48 ἣν ὅτε ἐπληρώθη ἀναβιβάσαντες ἐπὶ τὸν αἰγιαλὸν καὶ καθίσαντες συνέλεξαν τὰ καλὰ εἰς ἄγγη, τὰ δὲ σαπρὰ ἔξω ἔβαλον.
“Again, the kingdom of the heavens is like a net having been thrown into the sea, and from all sort (of fish) are gathered together. (48) When this has been fulfilled drawing up on the shore and having been seated they gather together the good into baskets,but the bad is thrown outside.”
It’s worth pausing here to talk about the Greek for a moment. In this passage there are three very unusual words: the word for net, that for the shore, and the word I’ve translated as bad. In addition, the verb << συλλέγω >> is used seven times in Matthew. Six of them are in this section of Chapter 13 that has all the parables that are unique to Matthew. It was used five times in the parable of the Wheat and Weeds, and it’s used here. The other time it’s used in Matthew, the same word is repeated in the same context in Luke; a pretty good indication that Luke was familiar with the word from Matthew’s usage in that particular passage. But what about the others?
This is the sort of argument I referred to back in the first comment in this section, regarding the treasure in the field. Here we find a section of Matthew with content not repeated in Mark or Luke, with several odd vocabulary words. The word used here for shore is used twice in Matthew; both are in Chapter 13. The word for baskets is unique to Matthew in the NT, but it’s actually used by a few Classical authors, one of them being Herodotus. The word for “bad” is found three times in Matthew. The other two occasions are in the analogy of the good tree/good fruit vs bad tree/bad fruit. The same word is repeated in the same context of this story in Luke. We also have the theme of the angels going out to do the gathering. This was in the Wheat & Weeds, and will occur a second time in the next verse. This is not a common theme.
All of these factors together should be enough to make us ask whether much–or at least some–of this Chapter is not a later insertion. We have the lack of rhetorical and linguistic connexion to the surrounding context, unusual vocabulary, and unique material. No, the evidence isn’t conclusive, but it should be enough to raise the question. This is not often done. Has it ever been done?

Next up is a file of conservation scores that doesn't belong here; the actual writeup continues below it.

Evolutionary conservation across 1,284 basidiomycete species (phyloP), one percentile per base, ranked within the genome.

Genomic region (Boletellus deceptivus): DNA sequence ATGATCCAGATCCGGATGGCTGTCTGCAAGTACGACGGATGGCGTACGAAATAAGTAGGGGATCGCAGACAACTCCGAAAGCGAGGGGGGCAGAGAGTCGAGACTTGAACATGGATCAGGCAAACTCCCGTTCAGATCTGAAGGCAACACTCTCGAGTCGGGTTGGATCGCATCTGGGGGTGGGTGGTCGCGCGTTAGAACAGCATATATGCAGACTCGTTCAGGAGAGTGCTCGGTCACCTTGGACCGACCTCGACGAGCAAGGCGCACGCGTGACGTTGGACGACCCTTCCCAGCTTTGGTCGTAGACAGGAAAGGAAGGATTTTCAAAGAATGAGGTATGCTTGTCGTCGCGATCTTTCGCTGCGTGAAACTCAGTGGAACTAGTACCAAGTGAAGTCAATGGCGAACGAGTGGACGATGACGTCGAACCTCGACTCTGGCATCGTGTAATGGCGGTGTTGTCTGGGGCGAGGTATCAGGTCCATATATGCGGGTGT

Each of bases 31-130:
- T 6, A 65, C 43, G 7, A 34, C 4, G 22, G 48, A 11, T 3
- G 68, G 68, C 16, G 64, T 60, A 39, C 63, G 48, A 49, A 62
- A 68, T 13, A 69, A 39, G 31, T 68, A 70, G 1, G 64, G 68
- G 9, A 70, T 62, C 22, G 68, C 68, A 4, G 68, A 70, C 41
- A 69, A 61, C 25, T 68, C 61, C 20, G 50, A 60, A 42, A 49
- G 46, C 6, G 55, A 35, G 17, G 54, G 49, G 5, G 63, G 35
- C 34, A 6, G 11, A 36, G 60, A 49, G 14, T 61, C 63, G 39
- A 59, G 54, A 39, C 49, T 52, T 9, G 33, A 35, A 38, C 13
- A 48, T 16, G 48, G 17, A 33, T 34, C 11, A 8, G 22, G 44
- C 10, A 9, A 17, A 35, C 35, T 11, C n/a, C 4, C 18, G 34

47 Iterum simile est regnum caelorum sagenae missae in mare et ex omni genere congreganti;
48 quam, cum impleta esset, educentes secus litus et sedentes collegerunt bonos in vasa, malos autem foras miserunt.
49 οὕτως ἔσται ἐν τῇ συντελείᾳ τοῦ αἰῶνος: ἐξελεύσονται οἱ ἄγγελοι καὶ ἀφοριοῦσιν τοὺς πονηροὺς ἐκ μέσου τῶν δικαίων
50 καὶ βαλοῦσιν αὐτοὺς εἰς τὴν κάμινον τοῦ πυρός: ἐκεῖ ἔσται ὁ κλαυθμὸς καὶ ὁβρυγμὸς τῶν ὀδόντων.
51 Συνήκατε ταῦτα πάντα; λέγουσιν αὐτῷ, Ναί.
“This is how it shall be at the end of the age. The angels will go out and they will separate the wicked from the midst of the worthy, (50) and they will throw them (the wicked, although the antecedent is not entirely sharply defined) in the furnace of fire. And there will be wailing and gnashing of teeth. (51) Did you understand all these things?” They said to him, “Yes”.
Here is the mention of the angels being sent out I referred to in the last comment. And here we get the punishment by fire, and, once again, the wailing and gnashing of teeth (TM). I think I talked about this at some point during Mark, but it bears repeating. The word we get as “gehenna” in Mark, is associated with fire because it refers to a valley outside Jerusalem where sacrifice was made (burned) to Baal (per Wikipedia). So this is a case where wickedness/fire somehow merged with afterlife/punishment and then merged again with the Greek idea of Hades, so that we ended up with our notion of Hell; the etymology of which is Anglo-Saxon. Really, the fiery torment appears to have pre-dated Christianity, or even Jesus. This was, apparently, a concept that Jesus could take off the rack and use as something already understood. Interestingly, and to my surprise, the word “gehenna” is used more often by Matthew than by Mark. The latter only uses it in Chapter 9, verses 43, 45, & 47, when he talks about how it’s better to into paradise with one eye, hand, or foot than to enter gehenna complete. Something just struck me about that passage, but I’ll save it for the discussion of Matthew 18.